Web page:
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Problem: Jane must select $3$ different items for each dinner she will serve. The items are to be chosen from $5$ different vegetarian and $4$ different meat selections. If at least one of the selected items must be vegetarian, how many different dinners could Jane create?

So my attempt to solve this problem is as follows. It seems that the solution is just a slightly varied application of the multiplication principle

So if we assume the first item is the one mandatory vegetarian one, then the first one has $5$ possible choices. The second item has $(5-1)+4 = 8$ choices (since at this point it doesn't matter if we choose vegetarian or meat) and the third has $((5-1)+4)-1 = 7$ choices. Applying the multiplication princple we see that there are

$$5\cdot 8\cdot 7 = 280$$ possible dinners.

However the correct answer is $80$ dinners. What have I done wrong? Also while any answer would be specific to the question above, more generally is there a counting principle that I have missed here or used incorrectly?

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    $\begingroup$ Please take into account that ABC is the same meal as BAC $\endgroup$ – David Jul 10 at 14:38
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    $\begingroup$ Your answer is the correct answer to the wrong problem. The problem that you answered is "How many three-course meals can Jane serve where courses are brought out one at a time (and so order of courses is relevant), cannot be repeated, and the first course must be vegetarian?" This is different than the problem "How many three-course meals can Jane serve where courses are brought out simultaneously (and so order of courses is not relevant), courses cannot be repeated, and at least one course must be vegetarian (but it doesn't matter which one)?" $\endgroup$ – JMoravitz Jul 10 at 14:52
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    $\begingroup$ As they just said, you're work (what some call "boxes method") has the same idea as using permutation $P^n_r$, but here since order is not important you must be using combination $C^n_r$. $\endgroup$ – Fareed AF Jul 10 at 14:56
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You are counting meals with more than one vegetarian item multiple times. Also, the order in which the courses are selected does not matter.

Method 1: Direct count.

Since there are five different vegetarian options and four different meat options, the number of ways of selecting $k$ vegetarian options and $3 - k$ meat options is $$\binom{5}{k}\binom{4}{3 - k}$$ Since at least one of the three courses must be vegetarian, the number of ways Jane could select at least one vegetarian course when selecting three courses is \begin{align*} \sum_{k = 1}^{3} \binom{5}{k}\binom{4}{3 - k} & = \binom{5}{1}\binom{4}{2} + \binom{5}{2}\binom{4}{1} + \binom{5}{3}\binom{4}{0}\\ & = 5 \cdot 6 + 10 \cdot 4 + 10 \cdot 1\\ & = 30 + 40 + 10\\ & = 80 \end{align*}

Method 2: Complementary counting.

The number of ways of selecting at least one vegetarian course can be found by subtracting the number of ways of selecting only meat courses from the total number of ways of selecting three courses. There are $\binom{5 + 4}{3} = \binom{9}{3}$ ways to select three of the nine courses. There are $\binom{4}{3}$ ways to select three of the four meat courses. Hence, the number of ways of selecting at least one vegetarian course is $$\binom{9}{3} - \binom{4}{3} = 84 - 4 = 80$$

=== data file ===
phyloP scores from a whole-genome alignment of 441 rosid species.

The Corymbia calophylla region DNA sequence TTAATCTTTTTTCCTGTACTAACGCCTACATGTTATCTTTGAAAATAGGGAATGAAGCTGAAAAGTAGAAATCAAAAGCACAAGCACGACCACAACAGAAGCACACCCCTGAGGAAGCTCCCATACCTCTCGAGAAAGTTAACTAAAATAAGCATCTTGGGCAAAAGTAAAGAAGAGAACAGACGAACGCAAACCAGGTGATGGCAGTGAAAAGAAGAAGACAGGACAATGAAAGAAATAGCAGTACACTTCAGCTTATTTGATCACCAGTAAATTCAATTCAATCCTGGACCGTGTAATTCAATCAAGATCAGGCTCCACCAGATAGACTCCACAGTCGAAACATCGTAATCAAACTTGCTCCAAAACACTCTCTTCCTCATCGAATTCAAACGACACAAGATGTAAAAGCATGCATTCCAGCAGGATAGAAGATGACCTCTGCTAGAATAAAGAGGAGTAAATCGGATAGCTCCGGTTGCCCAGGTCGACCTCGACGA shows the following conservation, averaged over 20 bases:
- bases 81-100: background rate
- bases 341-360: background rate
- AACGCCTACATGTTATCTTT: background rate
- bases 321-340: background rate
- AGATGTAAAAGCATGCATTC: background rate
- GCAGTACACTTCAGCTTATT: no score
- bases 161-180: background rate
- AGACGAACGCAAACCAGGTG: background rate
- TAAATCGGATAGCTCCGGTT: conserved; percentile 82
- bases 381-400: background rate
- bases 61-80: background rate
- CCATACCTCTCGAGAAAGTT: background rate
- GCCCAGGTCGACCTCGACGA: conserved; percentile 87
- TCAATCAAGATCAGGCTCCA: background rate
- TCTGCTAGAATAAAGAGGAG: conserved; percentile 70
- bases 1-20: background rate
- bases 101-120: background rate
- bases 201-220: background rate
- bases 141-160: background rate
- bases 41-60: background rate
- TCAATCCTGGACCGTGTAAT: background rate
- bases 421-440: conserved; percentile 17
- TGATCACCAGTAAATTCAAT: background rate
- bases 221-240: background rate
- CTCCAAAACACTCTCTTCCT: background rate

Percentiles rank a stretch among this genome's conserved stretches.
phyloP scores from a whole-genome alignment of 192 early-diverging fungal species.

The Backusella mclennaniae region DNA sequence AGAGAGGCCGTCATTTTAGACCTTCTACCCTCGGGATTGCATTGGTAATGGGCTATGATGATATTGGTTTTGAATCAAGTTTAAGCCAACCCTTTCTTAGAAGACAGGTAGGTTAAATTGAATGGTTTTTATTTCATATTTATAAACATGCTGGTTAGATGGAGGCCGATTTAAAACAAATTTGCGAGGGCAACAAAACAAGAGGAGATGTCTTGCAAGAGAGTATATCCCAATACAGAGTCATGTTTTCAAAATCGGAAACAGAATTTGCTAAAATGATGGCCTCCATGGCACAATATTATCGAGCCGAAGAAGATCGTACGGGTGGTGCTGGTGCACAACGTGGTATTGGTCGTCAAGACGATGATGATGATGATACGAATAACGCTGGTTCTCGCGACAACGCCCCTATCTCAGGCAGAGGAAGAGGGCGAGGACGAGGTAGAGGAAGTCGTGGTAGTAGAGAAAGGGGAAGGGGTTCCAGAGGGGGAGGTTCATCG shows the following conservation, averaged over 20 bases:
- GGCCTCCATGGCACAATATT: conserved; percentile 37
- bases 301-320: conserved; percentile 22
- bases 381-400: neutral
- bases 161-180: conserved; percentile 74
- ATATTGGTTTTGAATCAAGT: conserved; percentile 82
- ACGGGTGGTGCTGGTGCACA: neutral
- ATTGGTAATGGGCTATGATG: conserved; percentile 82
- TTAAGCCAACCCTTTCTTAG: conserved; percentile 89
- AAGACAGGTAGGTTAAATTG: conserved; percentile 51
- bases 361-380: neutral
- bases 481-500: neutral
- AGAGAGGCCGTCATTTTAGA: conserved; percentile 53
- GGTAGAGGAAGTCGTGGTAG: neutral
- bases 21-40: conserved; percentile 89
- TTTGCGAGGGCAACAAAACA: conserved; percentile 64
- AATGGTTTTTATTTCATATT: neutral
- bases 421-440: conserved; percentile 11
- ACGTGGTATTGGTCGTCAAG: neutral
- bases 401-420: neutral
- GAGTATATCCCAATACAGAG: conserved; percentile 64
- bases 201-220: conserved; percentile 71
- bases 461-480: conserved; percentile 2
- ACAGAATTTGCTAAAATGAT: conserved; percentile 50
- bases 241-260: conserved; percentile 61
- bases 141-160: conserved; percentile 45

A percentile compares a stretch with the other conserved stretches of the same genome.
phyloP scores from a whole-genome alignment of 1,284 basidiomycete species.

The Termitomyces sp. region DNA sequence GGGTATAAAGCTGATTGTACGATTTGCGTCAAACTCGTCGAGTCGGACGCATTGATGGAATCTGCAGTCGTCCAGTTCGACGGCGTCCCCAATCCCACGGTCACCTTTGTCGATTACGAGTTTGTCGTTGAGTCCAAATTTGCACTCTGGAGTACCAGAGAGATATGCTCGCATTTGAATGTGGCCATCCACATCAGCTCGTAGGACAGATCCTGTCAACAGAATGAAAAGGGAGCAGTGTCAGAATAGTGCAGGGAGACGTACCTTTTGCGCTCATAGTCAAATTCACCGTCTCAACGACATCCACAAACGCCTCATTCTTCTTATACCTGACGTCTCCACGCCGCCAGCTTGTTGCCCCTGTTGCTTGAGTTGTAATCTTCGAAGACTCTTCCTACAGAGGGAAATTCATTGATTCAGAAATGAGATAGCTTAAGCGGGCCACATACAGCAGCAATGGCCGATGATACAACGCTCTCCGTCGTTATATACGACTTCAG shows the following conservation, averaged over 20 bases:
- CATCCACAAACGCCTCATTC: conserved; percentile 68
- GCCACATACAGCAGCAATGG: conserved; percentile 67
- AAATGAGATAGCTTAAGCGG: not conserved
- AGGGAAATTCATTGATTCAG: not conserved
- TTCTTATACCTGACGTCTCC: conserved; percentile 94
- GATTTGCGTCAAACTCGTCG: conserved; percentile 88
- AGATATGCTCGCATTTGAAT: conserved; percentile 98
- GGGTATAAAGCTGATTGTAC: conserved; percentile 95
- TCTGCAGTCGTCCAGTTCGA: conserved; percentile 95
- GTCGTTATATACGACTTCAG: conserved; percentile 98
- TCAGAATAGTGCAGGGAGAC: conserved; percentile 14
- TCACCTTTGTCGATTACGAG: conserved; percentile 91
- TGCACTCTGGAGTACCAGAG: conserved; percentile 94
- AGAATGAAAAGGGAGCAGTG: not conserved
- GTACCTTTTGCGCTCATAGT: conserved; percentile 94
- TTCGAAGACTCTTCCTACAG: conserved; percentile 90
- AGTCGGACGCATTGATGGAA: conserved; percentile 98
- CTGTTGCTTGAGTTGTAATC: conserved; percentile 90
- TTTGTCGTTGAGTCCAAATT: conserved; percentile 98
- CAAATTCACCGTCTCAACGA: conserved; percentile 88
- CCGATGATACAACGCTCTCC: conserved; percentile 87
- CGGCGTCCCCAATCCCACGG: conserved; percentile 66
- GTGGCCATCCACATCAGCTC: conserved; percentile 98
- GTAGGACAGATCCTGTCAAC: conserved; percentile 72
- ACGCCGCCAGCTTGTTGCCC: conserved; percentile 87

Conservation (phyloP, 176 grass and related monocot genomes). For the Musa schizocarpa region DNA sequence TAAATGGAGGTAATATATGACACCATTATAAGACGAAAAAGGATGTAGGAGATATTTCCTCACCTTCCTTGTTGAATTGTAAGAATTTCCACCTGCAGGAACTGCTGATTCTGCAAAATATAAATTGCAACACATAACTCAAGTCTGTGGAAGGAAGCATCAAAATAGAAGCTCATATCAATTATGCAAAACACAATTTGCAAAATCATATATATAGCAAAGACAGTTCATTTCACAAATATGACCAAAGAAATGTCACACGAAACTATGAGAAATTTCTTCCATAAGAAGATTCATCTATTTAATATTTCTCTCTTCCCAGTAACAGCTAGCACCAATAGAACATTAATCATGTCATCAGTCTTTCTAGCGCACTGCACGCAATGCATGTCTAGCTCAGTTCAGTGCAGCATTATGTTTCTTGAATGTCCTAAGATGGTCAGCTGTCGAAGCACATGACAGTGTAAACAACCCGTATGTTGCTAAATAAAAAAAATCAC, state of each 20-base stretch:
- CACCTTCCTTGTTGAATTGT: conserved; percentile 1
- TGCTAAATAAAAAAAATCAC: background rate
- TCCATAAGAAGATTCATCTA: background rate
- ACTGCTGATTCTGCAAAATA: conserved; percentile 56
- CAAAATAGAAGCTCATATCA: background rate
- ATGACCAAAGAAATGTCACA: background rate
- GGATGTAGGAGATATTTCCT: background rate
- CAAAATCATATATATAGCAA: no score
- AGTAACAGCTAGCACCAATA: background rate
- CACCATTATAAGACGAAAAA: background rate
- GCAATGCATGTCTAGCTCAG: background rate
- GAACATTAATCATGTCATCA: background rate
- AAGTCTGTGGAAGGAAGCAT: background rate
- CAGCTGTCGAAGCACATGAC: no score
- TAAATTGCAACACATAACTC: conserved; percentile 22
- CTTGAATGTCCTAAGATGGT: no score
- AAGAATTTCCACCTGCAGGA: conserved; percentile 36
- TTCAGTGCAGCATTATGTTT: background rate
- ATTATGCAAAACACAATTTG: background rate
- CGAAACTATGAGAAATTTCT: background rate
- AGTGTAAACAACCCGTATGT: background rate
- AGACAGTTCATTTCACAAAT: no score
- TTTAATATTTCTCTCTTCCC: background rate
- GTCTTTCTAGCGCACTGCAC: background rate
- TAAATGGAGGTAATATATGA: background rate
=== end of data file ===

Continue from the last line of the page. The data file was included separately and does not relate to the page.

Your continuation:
Your errors:

You are counting each meal with two vegetarian courses twice, once for each way you could designate one of the two courses as the vegetarian course. You are counting each meal with three vegetarian courses three times, once for each way you could designate one of the three courses as the vegetarian course. Observe that $$\binom{5}{1}\binom{4}{2} + \color{red}{\binom{2}{1}}\binom{5}{2}\binom{4}{1} + \color{red}{\binom{3}{1}}\binom{5}{3}\binom{4}{0} = 140$$

Then why did you obtain $280$?

Suppose that the meal Jane selects consists of vegetarian chili, avocado and tomato salad, and green salad. If you designate vegetarian chili as the vegetarian course, you get the same meal whether you select avocado and tomato salad for the second course and green salad as the third course or whether you select green salad as the second course and avocado and tomato salad as the third course. Therefore, by taking the order in which Jane selects the additional courses into account, you have counted each pair of additional courses twice, which doubles your meal count. Notice that $$\color{red}{2}\left[\binom{5}{1}\binom{4}{2} + \color{red}{\binom{2}{1}}\binom{5}{2}\binom{4}{1} + \color{red}{\binom{3}{1}}\binom{5}{3}\binom{4}{0}\right] = 280$$

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I would try a simpler two-step approach:

  • Get the number of total 3-item combinations: $\frac{9\cdot8\cdot7}{3!}=84$
  • Get the number of 3-all-meat-item combinations: $4$

You can easily figure out where that $80$ comes form

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To get more sight on your error do the same with $1$ vegetarian item $V$ and $2$ meat items $M_1,M_2$.

Then it is obvious that there is only one possibility, but the answer according to your reasoning gives: $1\times2\times1=2$ possibilities.

$VM_1M_2$ and $VM_2M_1$ are counted by you as $2$ distinct possibilities.


Hint:

Without constraints are $\binom{5+4}3$ possibilities.

Exactly $\binom43$ of them do not contain a vegetarian item, so are forbidden.

Then how many are not forbidden?

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